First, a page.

Shasta mounts a factual attack here, because although the FAC suggests that it and Pharmatech are citizens of different states, see FAC ¶¶ 3-4, Shasta asserts that in fact both companies are citizens of California. The FAC alleges that Shasta "is an Oregon limited liability company, with its principal place of business at 16923 SW Richen Park Circle, Sherwood, Oregon." FAC ¶ 4. While this allegation suggests that Shasta is an Oregon citizen, a limited liability company is "a citizen of every state of which its owners/members are citizens." Johnson v. Columbia Prop. Anchorage, LP, 437 F.3d 894, 899 (9th Cir. 2006). One of Shasta's owners/members, Calvin A. Knickerbocker, Jr., is a citizen of California. See Calvin A. Knickerbocker, Jr. Decl. ¶¶ 3-4, ECF 30-2. Pharmatech does not dispute Shasta's California citizenship.

Shasta's motion thus turns on whether Pharmatech also is a citizen of California. For purposes of diversity jurisdiction, a corporation is deemed to be a citizen of both its state of incorporation and the "state where it has its principal place of business." 28 U.S.C. § 1332(c). The FAC alleges that Pharmatech "is a Nevada Corporation with its principal executive offices located at 925 Borom Road, York, Pennsylvania." FAC ¶ 3 (emphasis added). Presumably, this allegation is intended to suggest that Pharmatech's principal place of business is located in Pennsylvania, which would make Pharmatech a citizen of Nevada and Pennsylvania. Shasta contends that Pharmatech's principal place of business is not in York, Pennsylvania but in Westlake Village, California.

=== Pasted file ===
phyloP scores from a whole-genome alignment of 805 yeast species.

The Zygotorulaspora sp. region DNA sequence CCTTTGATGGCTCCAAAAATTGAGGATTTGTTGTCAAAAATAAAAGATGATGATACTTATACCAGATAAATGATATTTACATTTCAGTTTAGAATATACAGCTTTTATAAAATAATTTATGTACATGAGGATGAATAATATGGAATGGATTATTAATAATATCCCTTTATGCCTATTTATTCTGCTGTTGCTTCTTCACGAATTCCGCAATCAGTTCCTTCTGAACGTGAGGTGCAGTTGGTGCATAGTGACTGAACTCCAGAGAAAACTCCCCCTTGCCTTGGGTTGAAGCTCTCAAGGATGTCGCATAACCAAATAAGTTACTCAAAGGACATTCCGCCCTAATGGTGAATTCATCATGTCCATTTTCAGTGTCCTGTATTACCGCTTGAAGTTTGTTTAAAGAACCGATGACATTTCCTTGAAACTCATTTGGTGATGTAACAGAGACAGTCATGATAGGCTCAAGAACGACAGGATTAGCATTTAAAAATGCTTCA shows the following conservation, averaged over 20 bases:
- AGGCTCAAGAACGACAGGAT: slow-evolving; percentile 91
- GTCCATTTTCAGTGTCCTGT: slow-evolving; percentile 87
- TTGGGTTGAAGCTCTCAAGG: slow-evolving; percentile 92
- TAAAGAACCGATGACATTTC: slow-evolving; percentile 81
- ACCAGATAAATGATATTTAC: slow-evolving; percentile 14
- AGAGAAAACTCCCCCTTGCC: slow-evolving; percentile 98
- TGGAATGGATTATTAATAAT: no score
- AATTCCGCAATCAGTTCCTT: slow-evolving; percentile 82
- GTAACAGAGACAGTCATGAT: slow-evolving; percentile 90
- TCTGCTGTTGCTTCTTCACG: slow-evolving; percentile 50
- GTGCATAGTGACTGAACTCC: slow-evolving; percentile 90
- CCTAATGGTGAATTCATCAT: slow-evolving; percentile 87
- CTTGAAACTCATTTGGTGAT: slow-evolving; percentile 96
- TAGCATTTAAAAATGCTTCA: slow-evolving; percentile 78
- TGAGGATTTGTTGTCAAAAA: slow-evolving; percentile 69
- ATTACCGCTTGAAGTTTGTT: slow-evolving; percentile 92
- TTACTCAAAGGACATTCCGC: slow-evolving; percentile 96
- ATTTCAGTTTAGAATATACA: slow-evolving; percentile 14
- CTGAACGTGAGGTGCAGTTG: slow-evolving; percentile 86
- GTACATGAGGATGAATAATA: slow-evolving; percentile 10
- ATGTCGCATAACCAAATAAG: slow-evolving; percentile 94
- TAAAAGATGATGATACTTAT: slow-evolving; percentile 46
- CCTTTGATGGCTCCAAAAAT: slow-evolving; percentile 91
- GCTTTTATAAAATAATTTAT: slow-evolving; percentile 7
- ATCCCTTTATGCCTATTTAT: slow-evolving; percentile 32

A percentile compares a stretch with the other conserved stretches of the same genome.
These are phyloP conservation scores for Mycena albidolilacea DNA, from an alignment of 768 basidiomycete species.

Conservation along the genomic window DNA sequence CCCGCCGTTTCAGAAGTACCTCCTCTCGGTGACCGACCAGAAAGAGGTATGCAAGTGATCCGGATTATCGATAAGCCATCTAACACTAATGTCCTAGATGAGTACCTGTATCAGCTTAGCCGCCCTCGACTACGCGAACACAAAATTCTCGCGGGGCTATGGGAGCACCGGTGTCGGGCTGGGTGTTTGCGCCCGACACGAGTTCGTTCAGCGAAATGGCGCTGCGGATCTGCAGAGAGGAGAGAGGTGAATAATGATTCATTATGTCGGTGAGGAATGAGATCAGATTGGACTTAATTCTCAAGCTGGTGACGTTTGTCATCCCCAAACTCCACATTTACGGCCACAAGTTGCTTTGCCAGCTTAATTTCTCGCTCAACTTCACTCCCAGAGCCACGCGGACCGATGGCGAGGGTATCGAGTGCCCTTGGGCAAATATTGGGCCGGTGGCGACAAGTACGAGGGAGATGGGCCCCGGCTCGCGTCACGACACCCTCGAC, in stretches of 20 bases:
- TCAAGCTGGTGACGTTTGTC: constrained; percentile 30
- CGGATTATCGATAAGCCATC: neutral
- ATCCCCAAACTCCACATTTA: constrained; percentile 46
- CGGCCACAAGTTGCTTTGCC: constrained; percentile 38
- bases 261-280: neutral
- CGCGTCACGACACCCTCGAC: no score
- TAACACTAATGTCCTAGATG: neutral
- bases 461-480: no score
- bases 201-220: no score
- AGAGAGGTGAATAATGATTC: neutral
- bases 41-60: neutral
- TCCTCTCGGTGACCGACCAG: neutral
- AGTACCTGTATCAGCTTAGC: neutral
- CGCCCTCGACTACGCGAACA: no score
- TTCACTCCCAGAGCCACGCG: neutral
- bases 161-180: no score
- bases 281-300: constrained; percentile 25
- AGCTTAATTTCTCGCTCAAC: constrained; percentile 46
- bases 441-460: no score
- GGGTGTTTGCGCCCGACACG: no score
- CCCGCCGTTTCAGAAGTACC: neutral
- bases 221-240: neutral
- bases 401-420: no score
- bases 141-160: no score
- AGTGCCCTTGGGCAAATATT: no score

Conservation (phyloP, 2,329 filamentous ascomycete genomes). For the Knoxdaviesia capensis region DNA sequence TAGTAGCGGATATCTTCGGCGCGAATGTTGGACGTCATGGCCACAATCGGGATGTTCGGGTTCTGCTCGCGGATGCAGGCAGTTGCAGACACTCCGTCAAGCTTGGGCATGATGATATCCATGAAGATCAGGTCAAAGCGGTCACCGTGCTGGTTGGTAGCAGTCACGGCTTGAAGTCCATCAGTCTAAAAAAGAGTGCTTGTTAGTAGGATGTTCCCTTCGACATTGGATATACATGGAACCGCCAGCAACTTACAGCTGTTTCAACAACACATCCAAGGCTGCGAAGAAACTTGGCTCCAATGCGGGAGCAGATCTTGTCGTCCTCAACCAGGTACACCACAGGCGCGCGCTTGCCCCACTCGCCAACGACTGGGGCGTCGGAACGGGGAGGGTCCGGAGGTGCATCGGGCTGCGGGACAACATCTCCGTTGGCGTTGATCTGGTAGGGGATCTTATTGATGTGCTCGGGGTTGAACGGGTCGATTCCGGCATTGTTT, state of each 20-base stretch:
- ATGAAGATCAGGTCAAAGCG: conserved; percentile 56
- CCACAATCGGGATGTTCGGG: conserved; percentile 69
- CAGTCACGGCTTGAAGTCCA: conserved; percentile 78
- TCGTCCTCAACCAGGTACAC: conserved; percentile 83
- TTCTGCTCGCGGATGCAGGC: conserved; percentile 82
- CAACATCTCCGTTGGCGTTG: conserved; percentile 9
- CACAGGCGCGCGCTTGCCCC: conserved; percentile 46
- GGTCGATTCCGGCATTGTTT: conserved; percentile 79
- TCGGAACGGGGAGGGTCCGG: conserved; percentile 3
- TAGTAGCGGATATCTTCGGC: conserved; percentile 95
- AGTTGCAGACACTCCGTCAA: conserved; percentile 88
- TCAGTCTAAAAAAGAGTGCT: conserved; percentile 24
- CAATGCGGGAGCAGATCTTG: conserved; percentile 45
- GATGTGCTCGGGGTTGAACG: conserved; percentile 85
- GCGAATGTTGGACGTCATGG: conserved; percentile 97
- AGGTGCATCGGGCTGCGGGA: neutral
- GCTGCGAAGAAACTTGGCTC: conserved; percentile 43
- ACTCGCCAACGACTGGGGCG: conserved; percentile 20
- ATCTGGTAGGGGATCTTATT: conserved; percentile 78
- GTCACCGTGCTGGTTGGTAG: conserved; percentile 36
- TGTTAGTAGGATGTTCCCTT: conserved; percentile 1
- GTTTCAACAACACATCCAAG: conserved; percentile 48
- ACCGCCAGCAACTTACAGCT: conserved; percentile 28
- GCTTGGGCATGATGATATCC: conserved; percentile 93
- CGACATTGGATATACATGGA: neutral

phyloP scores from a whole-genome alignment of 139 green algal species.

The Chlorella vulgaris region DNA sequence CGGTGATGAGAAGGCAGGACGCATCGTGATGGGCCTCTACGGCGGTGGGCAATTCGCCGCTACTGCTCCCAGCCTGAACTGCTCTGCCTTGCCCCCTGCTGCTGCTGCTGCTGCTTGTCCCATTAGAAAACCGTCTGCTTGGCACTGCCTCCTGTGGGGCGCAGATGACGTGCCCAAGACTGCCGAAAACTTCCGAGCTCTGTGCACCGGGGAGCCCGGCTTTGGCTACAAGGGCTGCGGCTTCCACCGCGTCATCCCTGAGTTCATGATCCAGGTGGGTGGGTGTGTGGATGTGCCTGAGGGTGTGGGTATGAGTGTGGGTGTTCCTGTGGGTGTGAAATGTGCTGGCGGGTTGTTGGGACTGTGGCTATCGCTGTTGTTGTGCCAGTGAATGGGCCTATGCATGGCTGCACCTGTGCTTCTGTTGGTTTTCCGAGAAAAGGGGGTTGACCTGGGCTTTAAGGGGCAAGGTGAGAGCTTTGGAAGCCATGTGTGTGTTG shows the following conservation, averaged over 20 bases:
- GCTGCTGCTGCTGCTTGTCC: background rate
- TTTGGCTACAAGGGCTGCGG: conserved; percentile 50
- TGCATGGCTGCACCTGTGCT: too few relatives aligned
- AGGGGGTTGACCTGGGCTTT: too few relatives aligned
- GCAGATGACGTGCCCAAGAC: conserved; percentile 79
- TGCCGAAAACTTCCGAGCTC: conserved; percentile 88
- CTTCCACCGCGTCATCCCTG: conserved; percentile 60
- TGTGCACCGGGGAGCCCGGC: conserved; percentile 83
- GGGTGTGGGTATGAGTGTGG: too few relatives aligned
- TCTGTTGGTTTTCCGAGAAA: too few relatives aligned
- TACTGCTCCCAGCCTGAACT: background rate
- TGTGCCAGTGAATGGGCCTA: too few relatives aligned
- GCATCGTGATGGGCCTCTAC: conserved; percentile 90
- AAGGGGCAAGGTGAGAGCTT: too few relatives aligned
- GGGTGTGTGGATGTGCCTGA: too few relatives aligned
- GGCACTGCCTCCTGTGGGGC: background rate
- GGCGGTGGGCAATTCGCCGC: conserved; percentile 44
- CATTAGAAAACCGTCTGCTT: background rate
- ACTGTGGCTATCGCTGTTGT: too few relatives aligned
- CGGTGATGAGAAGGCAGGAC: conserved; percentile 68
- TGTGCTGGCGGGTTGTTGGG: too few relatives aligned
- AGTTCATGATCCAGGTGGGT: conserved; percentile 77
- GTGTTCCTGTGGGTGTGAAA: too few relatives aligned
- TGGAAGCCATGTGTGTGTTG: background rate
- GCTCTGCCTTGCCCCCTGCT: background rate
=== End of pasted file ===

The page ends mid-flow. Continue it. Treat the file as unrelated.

A corporation's principal place of business is "the place where a corporation's officers direct, control, and coordinate the corporation's activities." Hertz Corp. v. Friend, 559 U.S. 77, 92 (2010). "[I]t should normally be the place where the corporation maintains its headquarters - provided that the headquarters is the actual center of direction, control, and coordination, i.e., the nerve center, ' and not simply an office where the corporation holds its board meetings (for example, attended by directors and officers who have traveled there for the occasion)." Id. at 93.